Safeguarding food and water security
Climate change is already affecting agricultural production and food security due to increasing temperatures, changing precipitation patterns, and greater frequency of some extreme events. The hardest hit are often those living in rural areas, where people mostly depend on agriculture for their livelihoods.
Adverse impacts from climate change are expected to increase further, leading to:
- reduced productivity and quality of staple crops, such as wheat and maize;
- heat stress on fruit and vegetable production;
- increased impacts of drought and flooding;
- changed geographical redistribution of pests and diseases;
- movement of fish stocks; and
- loss of marine habitats such as coral reefs due to acidification of oceans and heat stress.
Millions of people relying on farming, fishing and pastoral systems will be directly impacted by these changes, with global food prices expected to rise.
Building resilience and adapting to climate change
Agricultural production contributes almost one-third of global greenhouse gas (GHG) emissions, emanating from crops, livestock, land clearance and supply chains.
Australia supports adaptation – helping reduce farmers' exposure to short-term climate risks, while also building resilience so they can cope with shocks and longer-term stresses. Support also targets mitigation, aiming to reduce GHG emissions associated with agricultural production. This includes improved agricultural technologies and practices, which can increase productivity and reduce net agricultural emissions – for example through avoided deforestation, agroforestry practices, improved soil carbon management, targeted fertiliser applications and animal husbandry techniques.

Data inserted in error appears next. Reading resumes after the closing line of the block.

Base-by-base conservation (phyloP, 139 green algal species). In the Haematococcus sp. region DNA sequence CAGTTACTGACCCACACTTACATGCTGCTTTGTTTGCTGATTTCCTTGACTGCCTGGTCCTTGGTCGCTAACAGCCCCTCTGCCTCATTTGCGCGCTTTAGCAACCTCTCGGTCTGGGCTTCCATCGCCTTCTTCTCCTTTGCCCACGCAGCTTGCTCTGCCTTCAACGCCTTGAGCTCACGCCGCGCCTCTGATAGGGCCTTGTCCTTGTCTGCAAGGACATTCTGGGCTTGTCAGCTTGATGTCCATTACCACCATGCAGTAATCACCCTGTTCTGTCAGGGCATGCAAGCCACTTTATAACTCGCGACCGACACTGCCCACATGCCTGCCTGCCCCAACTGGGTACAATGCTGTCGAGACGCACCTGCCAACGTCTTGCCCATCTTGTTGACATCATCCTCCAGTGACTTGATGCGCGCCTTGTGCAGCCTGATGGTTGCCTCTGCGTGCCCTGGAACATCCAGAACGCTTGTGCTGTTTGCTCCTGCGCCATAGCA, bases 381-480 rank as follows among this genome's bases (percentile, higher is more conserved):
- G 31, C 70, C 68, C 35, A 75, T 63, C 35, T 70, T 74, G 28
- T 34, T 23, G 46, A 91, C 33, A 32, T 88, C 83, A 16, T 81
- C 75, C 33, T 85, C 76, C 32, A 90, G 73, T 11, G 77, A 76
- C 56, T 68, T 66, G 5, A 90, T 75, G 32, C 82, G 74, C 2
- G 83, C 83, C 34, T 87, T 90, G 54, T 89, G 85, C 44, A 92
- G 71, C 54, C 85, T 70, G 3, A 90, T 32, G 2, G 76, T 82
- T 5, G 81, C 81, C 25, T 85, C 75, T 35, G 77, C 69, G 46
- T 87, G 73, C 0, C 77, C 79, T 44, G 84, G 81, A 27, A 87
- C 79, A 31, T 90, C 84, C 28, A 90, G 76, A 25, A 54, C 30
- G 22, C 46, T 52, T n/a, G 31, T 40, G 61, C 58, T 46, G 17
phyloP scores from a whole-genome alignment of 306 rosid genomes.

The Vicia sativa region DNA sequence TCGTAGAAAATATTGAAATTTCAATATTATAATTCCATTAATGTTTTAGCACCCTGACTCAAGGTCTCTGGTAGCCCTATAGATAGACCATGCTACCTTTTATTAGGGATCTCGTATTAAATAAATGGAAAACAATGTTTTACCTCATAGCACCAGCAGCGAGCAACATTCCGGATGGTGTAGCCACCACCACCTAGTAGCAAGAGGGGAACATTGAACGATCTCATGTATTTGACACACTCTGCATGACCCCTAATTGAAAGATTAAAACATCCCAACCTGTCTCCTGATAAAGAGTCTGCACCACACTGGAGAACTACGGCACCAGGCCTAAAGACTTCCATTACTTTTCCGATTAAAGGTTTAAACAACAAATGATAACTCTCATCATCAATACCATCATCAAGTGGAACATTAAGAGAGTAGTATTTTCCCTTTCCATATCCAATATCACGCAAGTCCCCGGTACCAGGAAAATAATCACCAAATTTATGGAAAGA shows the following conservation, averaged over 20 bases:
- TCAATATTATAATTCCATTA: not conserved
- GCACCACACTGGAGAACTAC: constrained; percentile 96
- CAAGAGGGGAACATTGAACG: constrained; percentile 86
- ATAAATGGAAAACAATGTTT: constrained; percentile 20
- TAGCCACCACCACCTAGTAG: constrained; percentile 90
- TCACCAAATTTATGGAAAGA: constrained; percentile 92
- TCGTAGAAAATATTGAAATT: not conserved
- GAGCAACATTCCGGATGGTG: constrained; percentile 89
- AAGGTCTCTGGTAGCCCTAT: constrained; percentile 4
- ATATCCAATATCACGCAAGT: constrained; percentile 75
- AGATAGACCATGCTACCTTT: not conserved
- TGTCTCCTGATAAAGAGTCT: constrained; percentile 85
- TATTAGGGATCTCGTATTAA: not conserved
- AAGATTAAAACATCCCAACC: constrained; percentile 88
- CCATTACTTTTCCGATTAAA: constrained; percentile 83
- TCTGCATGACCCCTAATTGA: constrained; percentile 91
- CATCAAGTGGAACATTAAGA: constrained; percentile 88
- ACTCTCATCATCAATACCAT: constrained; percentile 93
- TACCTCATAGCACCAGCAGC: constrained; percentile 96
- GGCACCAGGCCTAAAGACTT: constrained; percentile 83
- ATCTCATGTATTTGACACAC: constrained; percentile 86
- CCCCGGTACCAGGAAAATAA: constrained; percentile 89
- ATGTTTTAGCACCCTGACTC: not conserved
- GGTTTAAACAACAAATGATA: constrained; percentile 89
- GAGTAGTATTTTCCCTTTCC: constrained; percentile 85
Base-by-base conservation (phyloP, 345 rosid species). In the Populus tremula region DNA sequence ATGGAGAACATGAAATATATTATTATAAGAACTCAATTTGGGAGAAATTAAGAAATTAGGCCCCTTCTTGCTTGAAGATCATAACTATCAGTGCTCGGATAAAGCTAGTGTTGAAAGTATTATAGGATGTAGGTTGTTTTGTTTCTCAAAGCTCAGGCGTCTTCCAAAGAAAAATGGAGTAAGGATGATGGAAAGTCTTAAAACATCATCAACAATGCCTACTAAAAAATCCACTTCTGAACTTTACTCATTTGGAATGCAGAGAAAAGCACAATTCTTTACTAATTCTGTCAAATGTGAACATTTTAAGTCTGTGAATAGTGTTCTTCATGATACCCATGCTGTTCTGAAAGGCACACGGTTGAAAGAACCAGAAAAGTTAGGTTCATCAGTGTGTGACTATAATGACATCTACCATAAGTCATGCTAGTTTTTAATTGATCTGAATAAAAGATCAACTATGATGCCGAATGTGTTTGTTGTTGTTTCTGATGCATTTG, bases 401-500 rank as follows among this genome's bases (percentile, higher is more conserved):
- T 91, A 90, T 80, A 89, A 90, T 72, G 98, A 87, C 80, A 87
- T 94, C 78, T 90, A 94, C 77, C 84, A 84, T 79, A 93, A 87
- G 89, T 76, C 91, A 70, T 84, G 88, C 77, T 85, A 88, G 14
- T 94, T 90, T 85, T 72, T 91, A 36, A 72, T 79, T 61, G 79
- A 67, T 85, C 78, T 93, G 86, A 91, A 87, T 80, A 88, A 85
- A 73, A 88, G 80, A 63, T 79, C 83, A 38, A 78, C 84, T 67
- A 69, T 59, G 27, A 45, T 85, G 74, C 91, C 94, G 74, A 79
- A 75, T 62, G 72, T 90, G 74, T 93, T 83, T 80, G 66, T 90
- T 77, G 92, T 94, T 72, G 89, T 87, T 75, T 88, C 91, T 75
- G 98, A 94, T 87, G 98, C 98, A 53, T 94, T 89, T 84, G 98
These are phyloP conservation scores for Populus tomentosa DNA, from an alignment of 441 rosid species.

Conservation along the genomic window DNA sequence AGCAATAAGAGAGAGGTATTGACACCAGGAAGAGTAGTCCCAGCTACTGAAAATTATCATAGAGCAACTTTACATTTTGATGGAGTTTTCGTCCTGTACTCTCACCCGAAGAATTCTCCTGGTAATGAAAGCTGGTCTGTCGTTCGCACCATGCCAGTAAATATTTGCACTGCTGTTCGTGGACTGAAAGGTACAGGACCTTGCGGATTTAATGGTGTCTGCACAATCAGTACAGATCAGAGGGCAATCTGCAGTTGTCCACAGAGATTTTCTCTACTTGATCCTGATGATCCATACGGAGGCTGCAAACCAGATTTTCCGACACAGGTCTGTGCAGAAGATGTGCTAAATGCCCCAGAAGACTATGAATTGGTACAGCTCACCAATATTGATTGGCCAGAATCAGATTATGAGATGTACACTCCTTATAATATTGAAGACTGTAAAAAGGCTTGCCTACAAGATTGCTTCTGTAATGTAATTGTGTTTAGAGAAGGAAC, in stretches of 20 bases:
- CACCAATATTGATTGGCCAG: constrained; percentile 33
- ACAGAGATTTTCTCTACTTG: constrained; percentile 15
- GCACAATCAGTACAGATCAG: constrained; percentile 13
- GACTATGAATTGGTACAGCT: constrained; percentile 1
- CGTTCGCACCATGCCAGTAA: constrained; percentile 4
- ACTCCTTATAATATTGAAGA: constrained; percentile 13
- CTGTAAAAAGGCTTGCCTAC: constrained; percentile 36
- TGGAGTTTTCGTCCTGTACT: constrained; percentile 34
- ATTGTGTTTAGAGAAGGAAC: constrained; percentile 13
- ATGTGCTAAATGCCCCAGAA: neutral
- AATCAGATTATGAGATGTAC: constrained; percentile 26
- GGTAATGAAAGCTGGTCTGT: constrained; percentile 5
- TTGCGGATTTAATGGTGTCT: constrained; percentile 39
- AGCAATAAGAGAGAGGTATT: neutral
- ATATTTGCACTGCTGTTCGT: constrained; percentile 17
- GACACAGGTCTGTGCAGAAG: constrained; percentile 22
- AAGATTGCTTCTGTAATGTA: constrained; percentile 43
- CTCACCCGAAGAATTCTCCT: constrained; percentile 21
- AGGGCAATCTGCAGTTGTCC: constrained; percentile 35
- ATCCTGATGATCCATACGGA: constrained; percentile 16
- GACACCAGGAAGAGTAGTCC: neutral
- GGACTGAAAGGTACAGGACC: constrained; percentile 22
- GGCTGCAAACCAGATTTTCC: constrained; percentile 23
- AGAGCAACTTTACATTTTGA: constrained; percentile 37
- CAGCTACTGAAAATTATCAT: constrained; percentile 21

Water is at the vanguard of climate impacts. In some places, increasing droughts and extreme temperatures are leading to water scarcity and losses in agricultural production. In other places, unseasonable rainfall can lead to flooding that impacts on drinking water and threatens sanitation facilities. Climate impacts are changing river courses, increasing snow-melt and changing the distribution of rainfall, with serious impacts on vulnerable communities.
Australia is investing in water resource management and water and sanitation programs to assist partner governments in the Indo-Pacific region build more resilient systems to support water security from the rapidly growing threat of climate change.
Key programs include:
- Water for Women Fund ($118.9 million, 2017-2022) is delivering 20 climate-resilient water, sanitation and hygiene (WASH) projects across 15 countries in the Indo-Pacific region. Additional information on the partnership and individual projects can be found on the Water for Women website.
- Australian Water Partnership ($24 million, 2019-2023) mobilises Australian water sector expertise in support of our development cooperation program. The Partnership is mainstreaming climate change across all relevant activities and supporting dedicated climate change initiatives such as its Hindu Kush Himalaya Governance Program and the Water Security and Climate Resilience in West Java project. Additional information on the partnership can be found on the Australian Water Partnership website.